Were your previous pairs of Pentaxes roof-prism design (straight barrel)? Your new 20x60 is a porro-prism design, which has greater depth of field that the roof-prism. When I bought my first roof-prism binocular I couldn't figure out why I was having difficulty getting both eyes in focus despite correcting for the difference between eyes with the diopter adjustment. Between me and my optometrist I finally realized that the focal difference between my eyes varied each time I brought the binoculars to my eyes. The greater depth of field in the porro-prism binoculars encompassed that variation so I never noticed, but the roof-prism binoculars' shallower depth of field didn't, often resulting in one eye in focus and the other eye out of focus.

05-27-2017, 10:21 AM   #8
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QuoteOriginally posted by pete-tarmigan Quote
Were your previous pairs of Pentaxes roof-prism design (straight barrel)? Your new 20x60 is a porro-prism design, which has greater depth of field that the roof-prism. When I bought my first roof-prism binocular I couldn't figure out why I was having difficulty getting both eyes in focus despite correcting for the difference between eyes with the diopter adjustment. Between me and my optometrist I finally realized that the focal difference between my eyes varied each time I brought the binoculars to my eyes. The greater depth of field in the porro-prism binoculars encompassed that variation so I never noticed, but the roof-prism binoculars' shallower depth of field didn't, often resulting in one eye in focus and the other eye out of focus.
yes, just like that

swirly out of focus areas, headaches
turned out a consistent hold to accommodate the binocular's eye relief and everything was jake
my opthamologist was kind enough to say I was lucky to see at all and I should quit whining
05-27-2017, 10:56 AM   #9
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QuoteOriginally posted by ccc_ Quote
yes, just like that

swirly out of focus areas, headaches
turned out a consistent hold to accommodate the binocular's eye relief and everything was jake
my opthamologist was kind enough to say I was lucky to see at all and I should quit whining
Headaches can also be caused by the two barrels being knocked out of alignment. I can't count the number of times I've looked through someone else's binoculars and found that they were way out of alignment. Cheap binoculars get knocked out of alignment very easily. It doesn't cost much to get binoculars collimated, but for cheap binoculars the cost to repair them is more than the cost to replace them with an equally cheap pair of binoculars. I refer to any pair of binoculars under $250 as disposable.
05-27-2017, 01:01 PM   #10
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QuoteOriginally posted by pete-tarmigan Quote
Headaches can also be caused by the two barrels being knocked out of alignment. I can't count the number of times I've looked through someone else's binoculars and found that they were way out of alignment. Cheap binoculars get knocked out of alignment very easily. It doesn't cost much to get binoculars collimated, but for cheap binoculars the cost to repair them is more than the cost to replace them with an equally cheap pair of binoculars. I refer to any pair of binoculars under $250 as disposable.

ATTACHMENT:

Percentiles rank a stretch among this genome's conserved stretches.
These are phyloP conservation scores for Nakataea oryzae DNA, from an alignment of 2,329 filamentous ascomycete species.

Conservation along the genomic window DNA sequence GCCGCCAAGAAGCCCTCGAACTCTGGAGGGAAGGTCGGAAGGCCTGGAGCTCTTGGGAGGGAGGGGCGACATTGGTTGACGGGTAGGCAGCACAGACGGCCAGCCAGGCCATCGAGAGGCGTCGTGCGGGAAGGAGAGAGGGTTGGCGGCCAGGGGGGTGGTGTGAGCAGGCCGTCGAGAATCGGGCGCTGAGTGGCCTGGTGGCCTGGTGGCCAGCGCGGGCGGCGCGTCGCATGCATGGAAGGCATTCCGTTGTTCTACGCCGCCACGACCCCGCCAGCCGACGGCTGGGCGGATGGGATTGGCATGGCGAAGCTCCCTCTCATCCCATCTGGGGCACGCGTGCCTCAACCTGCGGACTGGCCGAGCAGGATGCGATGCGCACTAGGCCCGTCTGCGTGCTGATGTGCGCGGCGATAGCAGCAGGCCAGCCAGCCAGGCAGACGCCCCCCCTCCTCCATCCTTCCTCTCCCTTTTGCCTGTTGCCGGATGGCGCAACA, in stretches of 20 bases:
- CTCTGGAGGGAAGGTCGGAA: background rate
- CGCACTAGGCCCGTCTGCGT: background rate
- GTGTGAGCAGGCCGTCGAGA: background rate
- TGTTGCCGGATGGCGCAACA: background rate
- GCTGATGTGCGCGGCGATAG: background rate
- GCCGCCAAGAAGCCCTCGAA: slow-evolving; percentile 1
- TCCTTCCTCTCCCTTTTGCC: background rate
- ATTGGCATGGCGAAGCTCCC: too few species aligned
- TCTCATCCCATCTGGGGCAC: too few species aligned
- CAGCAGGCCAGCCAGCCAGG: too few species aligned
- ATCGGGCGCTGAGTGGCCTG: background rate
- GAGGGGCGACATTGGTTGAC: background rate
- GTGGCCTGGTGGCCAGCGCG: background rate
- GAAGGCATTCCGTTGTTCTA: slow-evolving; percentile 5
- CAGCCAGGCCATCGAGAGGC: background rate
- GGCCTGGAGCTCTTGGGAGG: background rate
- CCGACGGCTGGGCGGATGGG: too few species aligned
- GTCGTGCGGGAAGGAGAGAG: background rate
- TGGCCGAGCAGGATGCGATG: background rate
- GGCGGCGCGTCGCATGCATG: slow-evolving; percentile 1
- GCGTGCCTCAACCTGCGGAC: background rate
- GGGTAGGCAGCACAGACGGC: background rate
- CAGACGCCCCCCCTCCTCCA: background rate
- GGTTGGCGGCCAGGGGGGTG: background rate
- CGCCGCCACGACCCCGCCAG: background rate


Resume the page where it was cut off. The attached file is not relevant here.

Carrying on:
in general, I agree but I've spent a good many years doing with inexpensive gear...some good, some bad...and $250 was an awful lot of money for somebody with too many expensive interests
06-03-2017, 11:41 PM - 1 Like   #11
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QuoteOriginally posted by ccc_ Quote
my most used tool in the field
An assistant is pretty high up on my list, only Sherpa qualified/trained folk need apply... well someone has to carry it all.
06-04-2017, 06:29 AM   #12
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QuoteOriginally posted by Kerrowdown Quote
An assistant is pretty high up on my list, only Sherpa qualified/trained folk need apply... well someone has to carry it all.
maybe a trolly

a commercial photographer seems obsessed with the sunrises at a lake I fish
he uses a modified all-terrain baby stroller
06-04-2017, 05:39 PM - 1 Like   #13
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QuoteOriginally posted by Kerrowdown Quote
An assistant is pretty high up on my list, only Sherpa qualified/trained folk need apply
Be sure to get one who practices yoga and can relax - the last thing you want is a Sherpa Tensing.
06-10-2017, 03:59 PM   #14
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I've got some binoculars. They're Pentax, bought them about 34 years ago. Work well, replaced the strap with a new Nikon strap. Don't like the cruddy lens caps, see many new binocular lens caps are attached and can be slid out of the way. Good feature.

If I were to buy some new binocs, I'd check out those used by avid birders....these guys use binocs, spotting scopes a lot and know what is good, what isn't when it comes to spotting birds and wildlife.
06-10-2017, 04:39 PM   #15
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Since one of my eyes is better than the other [dominant], binoculars never worked for me, particularly with glasses. 20/20 stereo vision fail.

So for 'spotting' I have a Canon SX-50 super-mega zoom camera which I got several years ago on sale for about $200. It's image not as clear as binoculars, but it has huge reach (50X or about 1200mm equiv), the image is stabilised, it has a big rear screen, plus it can take photos and video if need be. It's also quite light, less weight in fact than a big pair of binocs, so I can clip it to a back-pack strap no problems.